If you’re heading into grizzly country, you’d be crazy not to brush up on some brown-bear etiquette before you go. When you find yourself face-to-face with a grizzly, you don’t have much time to think. If you have a grizzly bear encounter, here’s what you need to know to stay safe.
Grizzly bears are beautiful, powerful creatures that typically do their best to avoid bumping into people. They will almost never seek out a human as prey; if you do come across one, the bear is probably just as surprised as you are.
Get Up to Speed
Before you head into grizzly bear territory, check in with rangers to see if any sightings have been reported in the area recently. As with any backcountry mission, notify someone at home about your plans and the route you will be taking.
Keep Your Eyes Peeled
The safest option is to avoid a rendezvous with a grizzly altogether. Keep your eyes open for signs that a grizzly bear is in the area, and change your course if that’s the case.
Spotting fresh tracks along a trail is a dead giveaway that there’s a grizzly nearby, and so is finding large piles of scat (a diameter larger than two inches means you’ve likely got a grizzly nearby). Watch out for the partially eaten carcasses of small animals and for torn-up areas in the ground where a grizzly might have been scavenging.
If you’re somewhere where you might encounter a grizzly bear, don’t hike alone. Make lots of noise with your hiking partners to avoid startling the beast. Stay alert, and always be aware of your surroundings.
You See a Grizzly—Now What?!
If you spot a grizzly in the distance and it doesn’t seem to notice you, stop. Don’t move any closer for that once-in-a-lifetime photo op. Your best bet is to quietly back away and leave the way you came. If you must go around the bear, give it plenty of room. Make as wide a detour as you can.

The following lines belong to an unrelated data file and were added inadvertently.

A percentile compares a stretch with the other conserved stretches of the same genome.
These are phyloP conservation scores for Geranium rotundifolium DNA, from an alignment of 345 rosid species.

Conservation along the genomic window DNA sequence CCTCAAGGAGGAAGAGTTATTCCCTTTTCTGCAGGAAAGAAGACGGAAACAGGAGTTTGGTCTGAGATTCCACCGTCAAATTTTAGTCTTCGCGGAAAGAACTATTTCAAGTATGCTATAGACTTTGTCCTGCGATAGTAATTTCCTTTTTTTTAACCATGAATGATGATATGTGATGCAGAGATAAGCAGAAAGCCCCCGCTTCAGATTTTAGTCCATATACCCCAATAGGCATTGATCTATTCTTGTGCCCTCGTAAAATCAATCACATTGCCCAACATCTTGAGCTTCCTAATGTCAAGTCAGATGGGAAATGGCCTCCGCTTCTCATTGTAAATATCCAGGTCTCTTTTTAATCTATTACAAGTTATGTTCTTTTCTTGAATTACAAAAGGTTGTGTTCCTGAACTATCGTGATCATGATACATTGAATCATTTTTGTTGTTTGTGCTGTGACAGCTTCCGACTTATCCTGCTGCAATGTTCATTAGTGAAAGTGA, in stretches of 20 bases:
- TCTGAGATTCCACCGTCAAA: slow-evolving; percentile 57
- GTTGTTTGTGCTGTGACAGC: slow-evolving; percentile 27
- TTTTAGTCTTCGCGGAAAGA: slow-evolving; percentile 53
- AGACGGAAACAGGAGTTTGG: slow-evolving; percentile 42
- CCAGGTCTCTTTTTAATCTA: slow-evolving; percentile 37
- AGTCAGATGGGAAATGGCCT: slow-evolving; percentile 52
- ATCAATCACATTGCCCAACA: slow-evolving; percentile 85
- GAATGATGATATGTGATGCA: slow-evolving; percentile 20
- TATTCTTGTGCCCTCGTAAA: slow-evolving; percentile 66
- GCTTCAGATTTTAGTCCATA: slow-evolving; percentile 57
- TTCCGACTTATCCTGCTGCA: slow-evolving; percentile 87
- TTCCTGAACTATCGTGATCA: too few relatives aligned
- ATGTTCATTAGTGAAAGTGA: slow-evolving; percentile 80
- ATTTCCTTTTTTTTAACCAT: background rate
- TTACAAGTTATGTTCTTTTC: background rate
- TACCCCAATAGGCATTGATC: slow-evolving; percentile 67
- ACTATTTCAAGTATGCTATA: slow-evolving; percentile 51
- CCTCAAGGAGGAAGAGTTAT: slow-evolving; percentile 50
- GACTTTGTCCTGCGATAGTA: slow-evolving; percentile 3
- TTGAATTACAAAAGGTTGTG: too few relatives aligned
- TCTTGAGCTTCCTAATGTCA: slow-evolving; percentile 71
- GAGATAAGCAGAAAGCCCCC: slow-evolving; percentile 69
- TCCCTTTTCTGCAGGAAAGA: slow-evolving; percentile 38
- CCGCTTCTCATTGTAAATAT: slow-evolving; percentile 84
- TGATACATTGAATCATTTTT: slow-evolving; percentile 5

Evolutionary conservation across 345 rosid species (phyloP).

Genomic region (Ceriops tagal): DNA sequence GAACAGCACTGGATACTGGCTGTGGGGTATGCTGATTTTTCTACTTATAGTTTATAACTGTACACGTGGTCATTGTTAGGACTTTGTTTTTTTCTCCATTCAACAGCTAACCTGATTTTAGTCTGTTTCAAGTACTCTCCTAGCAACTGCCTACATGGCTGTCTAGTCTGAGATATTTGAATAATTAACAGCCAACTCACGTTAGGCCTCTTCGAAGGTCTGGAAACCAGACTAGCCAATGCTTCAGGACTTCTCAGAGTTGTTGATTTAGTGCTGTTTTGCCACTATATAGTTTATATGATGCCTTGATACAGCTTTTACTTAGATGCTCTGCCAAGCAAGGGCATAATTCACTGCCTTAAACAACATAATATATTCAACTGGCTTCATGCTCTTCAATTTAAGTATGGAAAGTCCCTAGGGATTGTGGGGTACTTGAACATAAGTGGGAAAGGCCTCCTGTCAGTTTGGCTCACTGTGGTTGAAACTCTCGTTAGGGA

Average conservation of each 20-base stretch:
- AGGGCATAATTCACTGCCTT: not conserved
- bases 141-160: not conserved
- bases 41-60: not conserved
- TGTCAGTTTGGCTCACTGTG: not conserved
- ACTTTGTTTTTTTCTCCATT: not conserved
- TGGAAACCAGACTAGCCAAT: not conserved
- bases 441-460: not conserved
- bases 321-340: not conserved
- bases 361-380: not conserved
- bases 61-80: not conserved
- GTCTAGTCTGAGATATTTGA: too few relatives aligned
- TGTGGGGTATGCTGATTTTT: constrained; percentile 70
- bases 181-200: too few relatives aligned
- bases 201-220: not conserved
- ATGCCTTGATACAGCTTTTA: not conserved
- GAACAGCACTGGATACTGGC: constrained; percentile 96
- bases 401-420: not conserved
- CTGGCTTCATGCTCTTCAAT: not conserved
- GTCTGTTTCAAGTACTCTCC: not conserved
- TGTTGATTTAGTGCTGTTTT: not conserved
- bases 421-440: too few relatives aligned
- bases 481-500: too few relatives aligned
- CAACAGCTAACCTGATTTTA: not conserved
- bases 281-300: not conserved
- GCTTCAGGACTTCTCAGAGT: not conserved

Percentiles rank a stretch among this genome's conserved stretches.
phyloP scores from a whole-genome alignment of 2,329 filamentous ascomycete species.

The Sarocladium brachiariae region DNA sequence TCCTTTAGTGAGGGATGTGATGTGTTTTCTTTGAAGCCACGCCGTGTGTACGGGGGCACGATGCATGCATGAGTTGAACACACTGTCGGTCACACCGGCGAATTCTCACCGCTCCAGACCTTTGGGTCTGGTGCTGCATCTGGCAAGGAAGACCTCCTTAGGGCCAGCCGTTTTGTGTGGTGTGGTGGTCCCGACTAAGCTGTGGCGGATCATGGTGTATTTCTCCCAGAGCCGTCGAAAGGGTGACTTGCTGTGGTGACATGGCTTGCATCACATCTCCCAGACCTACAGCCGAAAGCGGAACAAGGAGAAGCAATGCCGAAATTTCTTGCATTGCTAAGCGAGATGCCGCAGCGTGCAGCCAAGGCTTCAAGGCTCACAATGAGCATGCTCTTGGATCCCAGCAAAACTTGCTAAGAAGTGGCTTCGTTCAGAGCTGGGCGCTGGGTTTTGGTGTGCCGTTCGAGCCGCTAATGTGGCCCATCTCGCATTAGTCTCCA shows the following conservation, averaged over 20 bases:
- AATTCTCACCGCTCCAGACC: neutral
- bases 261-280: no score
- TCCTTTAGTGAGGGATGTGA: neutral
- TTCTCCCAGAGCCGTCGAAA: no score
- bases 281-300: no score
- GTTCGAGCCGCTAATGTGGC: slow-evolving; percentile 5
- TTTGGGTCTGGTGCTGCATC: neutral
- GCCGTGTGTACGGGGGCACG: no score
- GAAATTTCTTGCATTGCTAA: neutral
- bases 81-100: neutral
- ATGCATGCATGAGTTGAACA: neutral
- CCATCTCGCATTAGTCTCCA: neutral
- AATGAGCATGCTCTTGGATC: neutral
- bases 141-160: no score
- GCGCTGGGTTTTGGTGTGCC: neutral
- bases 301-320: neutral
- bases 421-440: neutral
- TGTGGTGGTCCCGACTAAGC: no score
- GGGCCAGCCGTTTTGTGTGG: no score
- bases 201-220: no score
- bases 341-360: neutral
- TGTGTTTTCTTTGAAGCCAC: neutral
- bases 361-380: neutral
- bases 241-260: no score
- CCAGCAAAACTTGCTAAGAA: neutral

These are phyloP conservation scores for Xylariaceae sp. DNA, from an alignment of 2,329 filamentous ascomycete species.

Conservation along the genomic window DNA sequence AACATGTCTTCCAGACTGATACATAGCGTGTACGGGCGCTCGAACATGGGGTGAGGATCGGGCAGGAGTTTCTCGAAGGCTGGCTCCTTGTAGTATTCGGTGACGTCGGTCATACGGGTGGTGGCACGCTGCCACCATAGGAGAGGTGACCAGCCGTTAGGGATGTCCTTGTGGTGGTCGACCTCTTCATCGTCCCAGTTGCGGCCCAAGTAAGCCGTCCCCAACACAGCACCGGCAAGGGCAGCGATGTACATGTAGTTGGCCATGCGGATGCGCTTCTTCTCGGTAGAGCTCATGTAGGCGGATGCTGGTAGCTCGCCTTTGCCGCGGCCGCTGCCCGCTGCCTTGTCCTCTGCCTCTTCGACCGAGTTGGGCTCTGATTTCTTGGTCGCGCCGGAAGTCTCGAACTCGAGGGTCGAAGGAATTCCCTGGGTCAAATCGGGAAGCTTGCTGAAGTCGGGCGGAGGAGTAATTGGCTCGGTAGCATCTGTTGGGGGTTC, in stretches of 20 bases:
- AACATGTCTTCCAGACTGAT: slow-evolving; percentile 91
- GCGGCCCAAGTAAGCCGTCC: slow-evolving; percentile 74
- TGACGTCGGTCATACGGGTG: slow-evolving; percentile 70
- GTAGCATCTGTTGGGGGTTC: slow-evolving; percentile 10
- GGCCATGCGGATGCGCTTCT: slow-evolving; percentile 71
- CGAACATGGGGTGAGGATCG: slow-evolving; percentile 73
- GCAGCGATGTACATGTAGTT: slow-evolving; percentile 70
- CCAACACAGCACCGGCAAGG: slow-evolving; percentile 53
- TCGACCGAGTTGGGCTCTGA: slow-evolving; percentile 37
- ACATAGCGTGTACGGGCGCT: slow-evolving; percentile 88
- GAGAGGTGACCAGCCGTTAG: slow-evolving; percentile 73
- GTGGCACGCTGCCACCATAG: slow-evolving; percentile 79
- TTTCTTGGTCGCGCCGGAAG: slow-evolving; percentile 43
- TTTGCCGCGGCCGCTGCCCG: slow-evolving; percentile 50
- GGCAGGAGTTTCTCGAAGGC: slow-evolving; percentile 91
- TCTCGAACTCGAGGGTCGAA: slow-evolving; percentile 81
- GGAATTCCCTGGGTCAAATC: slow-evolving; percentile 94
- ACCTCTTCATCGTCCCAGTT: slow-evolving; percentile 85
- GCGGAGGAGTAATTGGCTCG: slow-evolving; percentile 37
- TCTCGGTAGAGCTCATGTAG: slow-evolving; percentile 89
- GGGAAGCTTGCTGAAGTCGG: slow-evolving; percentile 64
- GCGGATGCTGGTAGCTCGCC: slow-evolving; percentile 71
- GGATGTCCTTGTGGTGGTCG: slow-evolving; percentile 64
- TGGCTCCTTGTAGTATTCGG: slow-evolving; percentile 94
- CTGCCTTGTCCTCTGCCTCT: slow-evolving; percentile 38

Making Eye Contact
If you see a grizzly and it sees you, but it’s still a good ways away from you (350 feet or more), let the bear know that you’re a human and that you’re not a threat. Speak calmly and back away, and keep your eye on the grizzly without making eye contact. Wave your arms and ensure that the bear has an escape route.
Getting Up Close and Personal
If a grizzly is behaving aggressively, repeat the steps described above (walking away, speaking calmly, avoiding eye contact). Grizzly bears sometimes make a false charge to see how threatening you are. So if a grizzly bear is charging you, it isn’t always a death sentence.
If the grizzly does start to attack you, it’s most likely trying to defend itself. If you have bear spray, use it when the bear is close to you—be careful not to get it in your own eyes.
Most of the time, you can minimize injuries by playing dead, which sends the signal that you are not a threat. Roll facedown into a tight fetal position and tuck your head into your legs. Protect the back of your neck with your hands. Keep your backpack on, as this can offer extra protection.
Don’t try to outrun a grizzly bear; it can run faster than you. Fighting back isn’t a great idea either; you won’t win in a fight against a grizzly. The one exception is if a bear is attacking you predatorily (versus defensively): if the bear seems to have been stalking you or seeking you out, you might have no choice but to fight back.